If you appreciate good writing, you’re probably as disappointed with the final season of “Game of Thrones” as I am. Don’t worry, you can drown your sorrows by exposing yourself to some phenomenal writing about education.
We’re sharing the “What We’re Reading” section from our weekly Education Lab newsletter right here.
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Here’s what we’re reading this week.
The War on Drugs didn’t just send more black men to jail — it also kept them from college and all its benefits. The number of black men enrolling in college had been growing faster than for their white counterparts, but a new study says the trend started to reverse in the late 1980s, after Congress passed the Anti — Drug Abuse Act of 1986. The study out of the University of California, Berkeley is the first to suggest a link between 1980s drug laws and college achievement, The Atlantic reports.
Black girls don’t misbehave more than any other students, but they still receive harsher discipline, experts say. Unequal punishment means black girls are being criminalized by teachers, counselors, caseworkers and judges. In fact, they are almost six times more likely to get out-of-school suspension than their white peers. This imbalance in discipline fails to take trauma into account and creates even more of it for these girls. Read more from USA Today’s in-depth reporting.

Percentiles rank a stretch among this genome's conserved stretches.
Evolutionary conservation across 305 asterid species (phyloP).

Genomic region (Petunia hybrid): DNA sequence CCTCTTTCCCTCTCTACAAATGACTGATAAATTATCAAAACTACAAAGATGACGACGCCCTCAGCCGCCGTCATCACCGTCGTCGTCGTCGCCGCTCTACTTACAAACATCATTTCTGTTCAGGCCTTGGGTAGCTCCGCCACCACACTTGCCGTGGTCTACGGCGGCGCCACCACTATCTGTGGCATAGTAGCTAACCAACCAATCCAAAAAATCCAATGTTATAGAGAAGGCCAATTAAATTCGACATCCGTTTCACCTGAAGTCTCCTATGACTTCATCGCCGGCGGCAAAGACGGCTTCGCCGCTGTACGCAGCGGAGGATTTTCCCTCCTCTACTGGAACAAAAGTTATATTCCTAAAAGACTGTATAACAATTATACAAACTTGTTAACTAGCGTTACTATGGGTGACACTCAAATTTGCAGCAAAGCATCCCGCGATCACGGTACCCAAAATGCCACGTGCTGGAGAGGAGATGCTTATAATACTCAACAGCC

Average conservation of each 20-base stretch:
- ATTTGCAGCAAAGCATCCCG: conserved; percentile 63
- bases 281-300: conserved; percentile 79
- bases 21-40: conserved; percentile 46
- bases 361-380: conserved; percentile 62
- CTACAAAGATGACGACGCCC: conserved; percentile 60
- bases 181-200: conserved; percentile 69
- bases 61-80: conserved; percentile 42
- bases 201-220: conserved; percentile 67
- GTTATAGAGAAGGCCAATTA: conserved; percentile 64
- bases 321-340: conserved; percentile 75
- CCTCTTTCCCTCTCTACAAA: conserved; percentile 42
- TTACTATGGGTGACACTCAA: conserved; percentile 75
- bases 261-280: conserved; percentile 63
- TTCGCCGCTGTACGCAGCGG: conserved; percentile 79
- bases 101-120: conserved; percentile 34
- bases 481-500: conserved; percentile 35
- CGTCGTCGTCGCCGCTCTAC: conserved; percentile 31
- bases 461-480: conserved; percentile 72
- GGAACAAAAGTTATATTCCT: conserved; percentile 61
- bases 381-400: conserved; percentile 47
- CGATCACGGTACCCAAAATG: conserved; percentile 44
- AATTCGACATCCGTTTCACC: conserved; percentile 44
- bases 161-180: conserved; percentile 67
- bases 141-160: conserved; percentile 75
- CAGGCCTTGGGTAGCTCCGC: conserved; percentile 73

Navigating college is hard enough in itself, but doing it while pregnant or raising kids is immeasurably more difficult. Some numbers: About 4 million college students are parents, or a fifth of all undergraduates. These student-parents are mostly women, and they are more likely to come from low-income families and families of color. Listen to NPR’s story about who some of these parents are and how they make it work.
How do we help students process loss and trauma? This school tried a mock funeral. The goal at this Atlanta high school “was to force students to confront their rawest emotions, even if painful,” The Washington Post reports. “In coming weeks, teachers would be asked to talk with students about forgiveness, about the people they can count on, about helping others.” Students dropped essays and notes into a casket at the symbolic funeral, but the grief they wrote about was real.